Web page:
During my obligatory daily leafing through the Financial Times today I was struck by one little article squeezed in between headline news on the enormous amounts of money the Chinese want to inject into their economy, the subsidies US carmakers could receive – a few weeks after a the German and French governments announced they would help their car producers -, the big schemes the G20 is lost in planning, the chorus of commentators calling for fiscal stimuli and the like. This short article was entitled: Buying of US toxic assets urged.
Plans for the US government to buy troubled assets as part of its $700bn financial sector rescue should not be abandoned or delayed in the transition to the Obama presidency, a top securities industry official has warned.
The plan to buy so-called toxic assets from banks was the original centrepiece of the $700bn financial sector rescue approved by Congress, but was overshadowed when the first $250bn was diverted to buy stakes in banks.
There are still few details as to which securities the government will buy, and how, and many question whether the Obama administration will implement the asset purchase scheme at all (…)
Some experts think asset purchases should be abandoned and the entire $700bn used for recapitalisation. However, Mr Ryan said that would be a mistake (…)
Mr Ryan, a former head of the Resolution Trust Corporation which cleaned up the mess after the Savings and Loan crisis, added: “I am a big believer in government establishing the market clearing price for these assets because nobody else is doing it.”
He said as long as banks remained unsure about what their assets were worth, capital injections would have only limited impact on their willingness to extend credit.
This reminded me of an interview the Wall Street Journal held with Anna Schwartz, co-author in 1963, along with Milton Friedman of the famous Monetary History of the United States (article commented over at Marginal Revolution). In there, Schwartz basically argues that the US authorities are fighting the wrong war:
In the 1930s, as Ms. Schwartz and Mr. Friedman argued in “A Monetary History,” the country and the Federal Reserve were faced with a liquidity crisis in the banking sector. As banks failed, depositors became alarmed that they’d lose their money if their bank, too, failed. So bank runs began, and these became self-reinforcing: “If the borrowers hadn’t withdrawn cash, they [the banks] would have been in good shape. But the Fed just sat by and did nothing, so bank after bank failed. And that only motivated depositors to withdraw funds from banks that were not in distress,” deepening the crisis and causing still more failures.
But “that’s not what’s going on in the market now,” Ms. Schwartz says. Today, the banks have a problem on the asset side of their ledgers — “all these exotic securities that the market does not know how to value.”
“Why are they ‘toxic’?” Ms. Schwartz asks. “They’re toxic because you cannot sell them, you don’t know what they’re worth, your balance sheet is not credible and the whole market freezes up. We don’t know whom to lend to because we don’t know who is sound. So if you could get rid of them, that would be an improvement.” The only way to “get rid of them” is to sell them, which is why Ms. Schwartz thought that Treasury Secretary Hank Paulson’s original proposal to buy these assets from the banks was “a step in the right direction.”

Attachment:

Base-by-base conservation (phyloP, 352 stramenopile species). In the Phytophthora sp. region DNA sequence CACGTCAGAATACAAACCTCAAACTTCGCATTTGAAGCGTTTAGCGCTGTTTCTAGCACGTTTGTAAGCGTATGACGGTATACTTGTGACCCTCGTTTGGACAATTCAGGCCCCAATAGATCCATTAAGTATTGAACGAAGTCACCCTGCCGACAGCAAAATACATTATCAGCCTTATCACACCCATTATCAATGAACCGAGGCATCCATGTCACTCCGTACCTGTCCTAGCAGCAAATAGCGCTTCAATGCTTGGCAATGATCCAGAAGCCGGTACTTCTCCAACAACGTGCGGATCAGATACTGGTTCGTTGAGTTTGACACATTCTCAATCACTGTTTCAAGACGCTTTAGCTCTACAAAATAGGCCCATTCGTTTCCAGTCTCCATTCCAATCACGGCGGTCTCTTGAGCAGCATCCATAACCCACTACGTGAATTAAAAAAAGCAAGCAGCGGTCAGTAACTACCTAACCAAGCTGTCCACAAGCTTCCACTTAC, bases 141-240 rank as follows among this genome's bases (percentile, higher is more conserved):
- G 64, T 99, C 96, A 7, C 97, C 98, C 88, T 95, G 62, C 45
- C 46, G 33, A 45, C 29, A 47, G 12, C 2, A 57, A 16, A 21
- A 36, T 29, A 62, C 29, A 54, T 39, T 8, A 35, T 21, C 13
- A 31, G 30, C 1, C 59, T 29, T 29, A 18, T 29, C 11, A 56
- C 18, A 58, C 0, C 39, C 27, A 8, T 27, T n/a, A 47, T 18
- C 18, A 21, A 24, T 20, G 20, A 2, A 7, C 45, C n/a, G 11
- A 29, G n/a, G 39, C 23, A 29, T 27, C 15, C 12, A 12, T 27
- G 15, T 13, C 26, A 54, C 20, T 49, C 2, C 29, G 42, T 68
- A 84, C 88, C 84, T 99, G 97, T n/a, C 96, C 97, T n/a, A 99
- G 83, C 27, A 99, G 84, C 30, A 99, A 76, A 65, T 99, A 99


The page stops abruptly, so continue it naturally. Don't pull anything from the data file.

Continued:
The problem with that idea was, and is, how to price “toxic” assets that nobody wants. And lurking beneath that problem is another, stickier problem: If they are priced at current market levels, selling them would be a recipe for instant insolvency at many institutions. The fears that are locking up the credit markets would be realized, and a number of banks would probably fail.
Ms. Schwartz won’t say so, but this is the dirty little secret that led Secretary Paulson to shift from buying bank assets to recapitalizing them directly (…). But in doing so, he’s shifted from trying to save the banking system to trying to save banks. These are not, Ms. Schwartz argues, the same thing. In fact, by keeping otherwise insolvent banks afloat, the Federal Reserve and the Treasury have actually prolonged the crisis. “They should not be recapitalizing firms that should be shut down.”
Rather, “firms that made wrong decisions should fail,” she says bluntly. “You shouldn’t rescue them. And once that’s established as a principle, I think the market recognizes that it makes sense. Everything works much better when wrong decisions are punished and good decisions make you rich.” The trouble is, “that’s not the way the world has been going in recent years.”
The chief executive of HSBC on Monday criticised the state-sponsored bail-outs of western banks, arguing that they risked rewarding management teams for failure.
The comments by Michael Geoghegan reflect a deep frustration at recent bank bail-outs among executives at HSBC which, despite suffering heavy losses in the US, has weathered the credit crisis in better shape than many of its rivals.
There is no question that guarantees have been given to failed managements,” Mr Geoghegan said, adding that they risked distorting the market. “I hope these guarantees don’t last too long because they may create the wrong type of behaviour by managements in those banks.”
The big risk of politics and policy today is moving from needed but well-designed rescue packages and real reflection on how to avoid major financial disasters (this would require time, not urgency) to an indiscriminate spending binge that will ultimately lead to supporting coddled sectors and to more economic stagnation. John Meynard Keynes, the godfather of fiscal stimulus package ideas, himself, would, if he had been alive today, probably have questioned the rationale of many a government’s plans and actions. At least if we believe Nobel-prize winner Edmund Phelps.